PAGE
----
Eleanor’s Heritage Blog Part 2 – Top 10 Toynbee-ites

Eleanor’s Heritage Blog Part 2 – Top 10 Toynbee-ites

By Eleanor Sire, Heritage Learning and Participation Manager at Toynbee Hall

In the second part of our new blog series, Eleanor Sier, Heritage Learning and Participation Manager at Toynbee Hall, shares some stories of some the most interesting individuals she’s come across so far.

Since starting this role I’ve had to try and soak up as much of Toynbee Hall’s history as quickly as possible to enable me to do my job. I’ve done this by reading the various books on Toynbee Hall’s history, trying to read as much as possible of Toynbee Hall’s old annual reports which are brimming with useful information, looking at the archive collection and talking to people. The most important person for this was Liz Allen, our recently retired Archivist. But I’ve also enjoyed talking to academics Dr. Kate Bradley (who at one point was Toynbee Hall’s Librarian) and Dr. Lucinda Matthews-Jones  about their research into Toynbee Hall’s history.

A question I recently posed to them on Twitter was who were Kate and Lucie’s Top 10 Toynbee-ites (people who lived or worked at Toynbee Hall)? It was a fun question but also so enlightening about the people I had yet to discover in Toynbee Hall’s history.

Kate said that Rosetta Reardon was definitely in her Top 10. Mrs. Reardon, as can be read in Kate’s paper here, started at Toynbee Hall as a cook but later became involved in the Girl Guides at Toynbee Hall and established lunch clubs here. She remains Toynbee Hall’s longest serving worker, either paid or voluntary. Kate also mentioned novelist Maisie Birmingham, whose husband was Warden from 1963-1972. She wrote a crime novel set in Toynbee Hall’s Citizens Advice Bureau.

Two people who would be on both our lists are Alice Lascelles and Theodore Wassilieff, known to his students as “the Maestro”. They were Toynbee Hall’s ballet teachers from 1937-1951. Wassilieff had danced in the Imperial Russian Ballet and had partnered Anna Pavlova. There are some wonderful photographs in the archive of “Maestro” and Alice dancing.

Dr. J.J. Mallon, Toynbee Hall’s longest serving Warden from 1919-1954, and described once as the “most popular man east of Aldgate Pump“, was also on Kate’s list. The list of campaigns and committees that he was involved in during his life was extraordinary and his influence on social policy was potentially vast but as yet, no one has published a biography of him. Kate also mentioned E.S. Watkins, a residential volunteer and Poor Man’s Lawyer (Later named the Free Legal Advice Centre) volunteer who drafted the Hire Purchase Act (1938) for Toynbee Hall, who Kate is currently researching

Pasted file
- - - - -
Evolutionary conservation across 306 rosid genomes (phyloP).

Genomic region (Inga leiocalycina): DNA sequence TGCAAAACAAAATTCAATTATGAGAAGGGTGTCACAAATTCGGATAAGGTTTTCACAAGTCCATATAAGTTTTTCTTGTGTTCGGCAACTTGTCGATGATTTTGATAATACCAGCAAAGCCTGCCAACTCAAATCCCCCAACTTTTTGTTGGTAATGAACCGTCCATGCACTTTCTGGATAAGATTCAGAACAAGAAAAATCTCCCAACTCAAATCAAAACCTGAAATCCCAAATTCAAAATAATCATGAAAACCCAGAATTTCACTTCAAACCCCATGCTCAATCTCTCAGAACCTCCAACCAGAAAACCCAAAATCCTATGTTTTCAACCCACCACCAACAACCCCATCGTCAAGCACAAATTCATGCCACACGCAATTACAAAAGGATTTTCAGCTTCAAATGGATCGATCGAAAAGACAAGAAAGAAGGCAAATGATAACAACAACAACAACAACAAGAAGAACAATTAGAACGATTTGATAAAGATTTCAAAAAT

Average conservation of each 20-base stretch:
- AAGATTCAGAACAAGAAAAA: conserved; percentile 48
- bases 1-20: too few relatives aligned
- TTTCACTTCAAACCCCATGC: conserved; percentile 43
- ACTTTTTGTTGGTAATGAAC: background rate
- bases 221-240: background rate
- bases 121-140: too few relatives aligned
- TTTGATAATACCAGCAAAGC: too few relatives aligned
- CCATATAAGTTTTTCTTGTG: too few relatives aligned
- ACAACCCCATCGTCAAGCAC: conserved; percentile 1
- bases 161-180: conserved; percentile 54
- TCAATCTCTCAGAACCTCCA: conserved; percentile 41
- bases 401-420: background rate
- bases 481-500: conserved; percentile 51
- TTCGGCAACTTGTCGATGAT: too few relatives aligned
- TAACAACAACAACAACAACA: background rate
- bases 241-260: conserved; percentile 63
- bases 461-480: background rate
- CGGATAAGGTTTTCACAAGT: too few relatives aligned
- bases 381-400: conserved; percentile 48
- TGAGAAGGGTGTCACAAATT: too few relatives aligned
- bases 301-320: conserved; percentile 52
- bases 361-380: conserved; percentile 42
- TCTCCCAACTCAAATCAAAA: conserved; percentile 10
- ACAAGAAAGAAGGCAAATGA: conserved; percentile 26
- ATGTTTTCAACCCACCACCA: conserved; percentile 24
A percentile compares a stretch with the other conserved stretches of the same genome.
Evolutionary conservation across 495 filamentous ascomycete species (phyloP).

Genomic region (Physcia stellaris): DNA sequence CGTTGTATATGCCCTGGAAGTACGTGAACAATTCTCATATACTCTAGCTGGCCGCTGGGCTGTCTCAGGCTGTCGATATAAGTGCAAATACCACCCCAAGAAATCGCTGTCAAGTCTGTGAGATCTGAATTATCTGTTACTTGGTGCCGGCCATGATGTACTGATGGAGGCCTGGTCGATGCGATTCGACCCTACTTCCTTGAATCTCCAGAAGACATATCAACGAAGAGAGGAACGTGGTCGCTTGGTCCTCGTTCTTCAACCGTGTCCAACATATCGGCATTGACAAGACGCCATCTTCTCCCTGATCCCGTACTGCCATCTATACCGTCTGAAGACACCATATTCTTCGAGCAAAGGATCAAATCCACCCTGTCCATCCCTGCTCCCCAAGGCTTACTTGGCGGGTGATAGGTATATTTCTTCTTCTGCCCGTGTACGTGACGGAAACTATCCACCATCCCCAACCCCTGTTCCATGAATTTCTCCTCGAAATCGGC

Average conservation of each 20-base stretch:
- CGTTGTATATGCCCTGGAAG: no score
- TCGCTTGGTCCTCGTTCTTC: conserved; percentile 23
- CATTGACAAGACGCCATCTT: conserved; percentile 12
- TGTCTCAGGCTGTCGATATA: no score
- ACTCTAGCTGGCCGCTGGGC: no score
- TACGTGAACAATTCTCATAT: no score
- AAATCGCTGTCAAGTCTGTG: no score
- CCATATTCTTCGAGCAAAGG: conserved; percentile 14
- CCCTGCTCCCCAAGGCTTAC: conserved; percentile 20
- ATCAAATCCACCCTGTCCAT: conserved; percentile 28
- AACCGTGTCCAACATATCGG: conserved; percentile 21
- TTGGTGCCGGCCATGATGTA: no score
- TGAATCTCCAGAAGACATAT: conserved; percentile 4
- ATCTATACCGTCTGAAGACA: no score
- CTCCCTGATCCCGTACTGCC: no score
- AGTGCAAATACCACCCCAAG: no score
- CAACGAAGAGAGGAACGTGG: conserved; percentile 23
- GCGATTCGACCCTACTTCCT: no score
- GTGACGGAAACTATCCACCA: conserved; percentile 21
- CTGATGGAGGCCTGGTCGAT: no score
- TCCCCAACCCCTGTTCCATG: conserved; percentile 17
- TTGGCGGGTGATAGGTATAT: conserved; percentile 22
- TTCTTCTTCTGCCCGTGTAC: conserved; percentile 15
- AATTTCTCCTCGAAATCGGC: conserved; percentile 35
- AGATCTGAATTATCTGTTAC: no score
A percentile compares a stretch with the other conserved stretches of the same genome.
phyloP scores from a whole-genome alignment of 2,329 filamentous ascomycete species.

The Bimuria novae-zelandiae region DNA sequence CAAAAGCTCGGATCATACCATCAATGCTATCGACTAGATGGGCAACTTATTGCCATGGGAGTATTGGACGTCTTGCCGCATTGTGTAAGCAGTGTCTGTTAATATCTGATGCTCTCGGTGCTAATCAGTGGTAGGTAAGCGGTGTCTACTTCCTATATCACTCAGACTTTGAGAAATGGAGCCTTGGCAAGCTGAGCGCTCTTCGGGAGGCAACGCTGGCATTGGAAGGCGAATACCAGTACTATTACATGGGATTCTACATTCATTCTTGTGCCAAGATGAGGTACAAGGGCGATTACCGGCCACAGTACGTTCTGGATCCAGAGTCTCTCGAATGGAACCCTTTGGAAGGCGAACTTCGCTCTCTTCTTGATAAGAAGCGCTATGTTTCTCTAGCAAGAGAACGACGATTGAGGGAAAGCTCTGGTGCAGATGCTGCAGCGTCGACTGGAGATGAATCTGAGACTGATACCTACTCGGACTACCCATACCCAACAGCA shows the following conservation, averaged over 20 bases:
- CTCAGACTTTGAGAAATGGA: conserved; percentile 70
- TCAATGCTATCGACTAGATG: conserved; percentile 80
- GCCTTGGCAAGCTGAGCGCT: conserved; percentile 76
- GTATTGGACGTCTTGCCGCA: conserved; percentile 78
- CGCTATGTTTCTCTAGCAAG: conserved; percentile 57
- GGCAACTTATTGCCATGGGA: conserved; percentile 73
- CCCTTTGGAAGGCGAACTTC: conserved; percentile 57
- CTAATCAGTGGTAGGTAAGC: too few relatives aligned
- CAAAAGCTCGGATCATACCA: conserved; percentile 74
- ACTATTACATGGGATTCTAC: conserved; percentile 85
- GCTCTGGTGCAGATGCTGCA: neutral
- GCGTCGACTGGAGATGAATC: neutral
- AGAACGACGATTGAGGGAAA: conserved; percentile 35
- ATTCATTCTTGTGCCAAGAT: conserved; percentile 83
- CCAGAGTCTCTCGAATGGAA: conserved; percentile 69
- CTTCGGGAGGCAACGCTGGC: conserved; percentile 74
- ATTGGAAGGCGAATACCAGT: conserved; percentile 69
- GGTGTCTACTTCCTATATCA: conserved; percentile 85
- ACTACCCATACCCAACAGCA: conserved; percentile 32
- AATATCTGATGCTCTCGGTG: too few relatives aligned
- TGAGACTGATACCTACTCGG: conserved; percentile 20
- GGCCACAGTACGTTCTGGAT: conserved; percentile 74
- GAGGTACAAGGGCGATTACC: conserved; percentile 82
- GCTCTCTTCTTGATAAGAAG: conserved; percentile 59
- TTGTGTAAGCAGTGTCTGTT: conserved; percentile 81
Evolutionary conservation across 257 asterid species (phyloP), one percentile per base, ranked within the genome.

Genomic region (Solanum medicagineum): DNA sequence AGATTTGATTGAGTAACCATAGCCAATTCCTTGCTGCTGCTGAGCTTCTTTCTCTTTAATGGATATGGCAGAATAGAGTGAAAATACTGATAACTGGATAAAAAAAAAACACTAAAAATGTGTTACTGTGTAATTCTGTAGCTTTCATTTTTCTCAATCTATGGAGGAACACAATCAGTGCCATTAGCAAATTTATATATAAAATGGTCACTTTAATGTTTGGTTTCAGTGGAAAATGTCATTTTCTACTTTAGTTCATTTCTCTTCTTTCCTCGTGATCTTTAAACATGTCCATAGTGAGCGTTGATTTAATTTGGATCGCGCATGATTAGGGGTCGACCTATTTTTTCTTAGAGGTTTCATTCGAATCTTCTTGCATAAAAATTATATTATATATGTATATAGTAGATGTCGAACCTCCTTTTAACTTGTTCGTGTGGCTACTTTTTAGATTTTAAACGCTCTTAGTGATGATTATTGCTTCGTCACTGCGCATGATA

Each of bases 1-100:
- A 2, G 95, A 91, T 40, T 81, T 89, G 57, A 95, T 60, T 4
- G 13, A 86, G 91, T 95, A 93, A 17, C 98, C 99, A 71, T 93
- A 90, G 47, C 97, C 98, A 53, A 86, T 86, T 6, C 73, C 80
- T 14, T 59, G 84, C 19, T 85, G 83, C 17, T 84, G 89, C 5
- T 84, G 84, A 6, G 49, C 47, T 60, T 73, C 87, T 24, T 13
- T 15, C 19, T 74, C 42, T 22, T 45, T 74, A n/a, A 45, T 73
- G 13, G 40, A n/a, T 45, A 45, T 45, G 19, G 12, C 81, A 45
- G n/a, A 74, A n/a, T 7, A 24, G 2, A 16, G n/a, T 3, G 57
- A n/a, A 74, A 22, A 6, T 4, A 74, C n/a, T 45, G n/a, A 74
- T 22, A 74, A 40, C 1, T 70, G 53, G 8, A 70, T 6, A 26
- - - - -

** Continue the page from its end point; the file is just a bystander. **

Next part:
Lucie suggested Margaret Nevinson and her husband Henry, a couple forced to marry due to pregnancy. Our founder Canon Barnett encouraged them to come and work in the East End. They both taught here for a short period when Toynbee Hall first opened and went on to lead fascinating lives. Lucie also listed Thomas Hancock Nunn, social reformer and one of the first residential volunteers, plus the Spender brothers, Harold and John Alfred, who both came here as residential volunteers and worked as journalists, leaving descriptions of life at Toynbee Hall.

One who Lucie listed, who’s story is one of my favourites is Thomas Okey. He started out attending classes at Toynbee Hall whilst working as a basket weaver. He then became a tutor here in 1892, and organised trips to Europe for his students as part of the Toynbee Travellers programme. By 1919, aged 67, he was Professor of Italian at Cambridge University. Finally Lucie drew my attention to the snippets given about Toynbee people through the First World War obituaries, as written about in her blog post here.

Learning about the lives of the people who have been involved with Toynbee Hall from its inception up to today is the thing I enjoy most about my job. And that this project will give Toynbee Hall the opportunity to shine a light on some of these people who, up until now, history has ignored or forgotten about, is hugely satisfying.

I hope this blog will prompt people to share their knowledge and memories of Toynbee Hall with me as the history is so huge I won’t be able to uncover it on my own! Contact me via archive@toynbeehall.org.uk



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